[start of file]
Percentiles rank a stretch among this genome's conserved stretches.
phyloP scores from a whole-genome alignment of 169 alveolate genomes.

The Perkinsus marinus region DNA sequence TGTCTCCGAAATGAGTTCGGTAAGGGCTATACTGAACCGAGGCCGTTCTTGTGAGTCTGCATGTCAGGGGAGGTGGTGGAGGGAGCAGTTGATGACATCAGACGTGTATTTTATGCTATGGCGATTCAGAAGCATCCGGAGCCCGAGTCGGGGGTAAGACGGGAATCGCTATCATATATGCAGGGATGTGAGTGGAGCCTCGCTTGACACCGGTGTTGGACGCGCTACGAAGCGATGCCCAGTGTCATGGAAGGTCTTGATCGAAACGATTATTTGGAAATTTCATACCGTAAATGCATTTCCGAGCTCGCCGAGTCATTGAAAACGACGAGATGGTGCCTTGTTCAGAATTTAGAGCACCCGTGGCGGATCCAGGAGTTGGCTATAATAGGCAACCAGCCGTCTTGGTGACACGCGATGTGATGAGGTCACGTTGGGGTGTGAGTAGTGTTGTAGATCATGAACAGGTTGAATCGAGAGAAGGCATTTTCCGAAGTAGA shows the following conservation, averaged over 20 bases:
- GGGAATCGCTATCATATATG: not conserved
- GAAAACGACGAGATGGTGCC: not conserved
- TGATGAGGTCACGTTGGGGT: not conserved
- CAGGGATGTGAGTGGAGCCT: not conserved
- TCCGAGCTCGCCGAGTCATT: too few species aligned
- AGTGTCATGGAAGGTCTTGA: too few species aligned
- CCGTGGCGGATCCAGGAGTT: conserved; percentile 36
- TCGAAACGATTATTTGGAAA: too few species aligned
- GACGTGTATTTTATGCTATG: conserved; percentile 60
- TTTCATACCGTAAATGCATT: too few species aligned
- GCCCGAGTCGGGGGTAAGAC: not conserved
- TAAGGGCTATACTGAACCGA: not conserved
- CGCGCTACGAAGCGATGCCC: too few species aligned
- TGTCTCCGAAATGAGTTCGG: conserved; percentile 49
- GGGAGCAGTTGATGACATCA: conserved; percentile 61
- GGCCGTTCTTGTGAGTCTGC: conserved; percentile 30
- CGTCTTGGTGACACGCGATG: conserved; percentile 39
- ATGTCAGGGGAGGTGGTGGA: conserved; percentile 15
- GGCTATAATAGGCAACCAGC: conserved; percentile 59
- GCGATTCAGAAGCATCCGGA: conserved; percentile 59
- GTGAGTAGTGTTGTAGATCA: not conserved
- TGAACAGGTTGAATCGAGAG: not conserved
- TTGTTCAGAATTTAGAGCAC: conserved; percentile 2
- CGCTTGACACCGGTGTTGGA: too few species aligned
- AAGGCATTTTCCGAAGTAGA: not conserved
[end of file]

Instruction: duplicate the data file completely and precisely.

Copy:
Percentiles rank a stretch among this genome's conserved stretches.
phyloP scores from a whole-genome alignment of 169 alveolate genomes.

The Perkinsus marinus region DNA sequence TGTCTCCGAAATGAGTTCGGTAAGGGCTATACTGAACCGAGGCCGTTCTTGTGAGTCTGCATGTCAGGGGAGGTGGTGGAGGGAGCAGTTGATGACATCAGACGTGTATTTTATGCTATGGCGATTCAGAAGCATCCGGAGCCCGAGTCGGGGGTAAGACGGGAATCGCTATCATATATGCAGGGATGTGAGTGGAGCCTCGCTTGACACCGGTGTTGGACGCGCTACGAAGCGATGCCCAGTGTCATGGAAGGTCTTGATCGAAACGATTATTTGGAAATTTCATACCGTAAATGCATTTCCGAGCTCGCCGAGTCATTGAAAACGACGAGATGGTGCCTTGTTCAGAATTTAGAGCACCCGTGGCGGATCCAGGAGTTGGCTATAATAGGCAACCAGCCGTCTTGGTGACACGCGATGTGATGAGGTCACGTTGGGGTGTGAGTAGTGTTGTAGATCATGAACAGGTTGAATCGAGAGAAGGCATTTTCCGAAGTAGA shows the following conservation, averaged over 20 bases:
- GGGAATCGCTATCATATATG: not conserved
- GAAAACGACGAGATGGTGCC: not conserved
- TGATGAGGTCACGTTGGGGT: not conserved
- CAGGGATGTGAGTGGAGCCT: not conserved
- TCCGAGCTCGCCGAGTCATT: too few species aligned
- AGTGTCATGGAAGGTCTTGA: too few species aligned
- CCGTGGCGGATCCAGGAGTT: conserved; percentile 36
- TCGAAACGATTATTTGGAAA: too few species aligned
- GACGTGTATTTTATGCTATG: conserved; percentile 60
- TTTCATACCGTAAATGCATT: too few species aligned
- GCCCGAGTCGGGGGTAAGAC: not conserved
- TAAGGGCTATACTGAACCGA: not conserved
- CGCGCTACGAAGCGATGCCC: too few species aligned
- TGTCTCCGAAATGAGTTCGG: conserved; percentile 49
- GGGAGCAGTTGATGACATCA: conserved; percentile 61
- GGCCGTTCTTGTGAGTCTGC: conserved; percentile 30
- CGTCTTGGTGACACGCGATG: conserved; percentile 39
- ATGTCAGGGGAGGTGGTGGA: conserved; percentile 15
- GGCTATAATAGGCAACCAGC: conserved; percentile 59
- GCGATTCAGAAGCATCCGGA: conserved; percentile 59
- GTGAGTAGTGTTGTAGATCA: not conserved
- TGAACAGGTTGAATCGAGAG: not conserved
- TTGTTCAGAATTTAGAGCAC: conserved; percentile 2
- CGCTTGACACCGGTGTTGGA: too few species aligned
- AAGGCATTTTCCGAAGTAGA: not conserved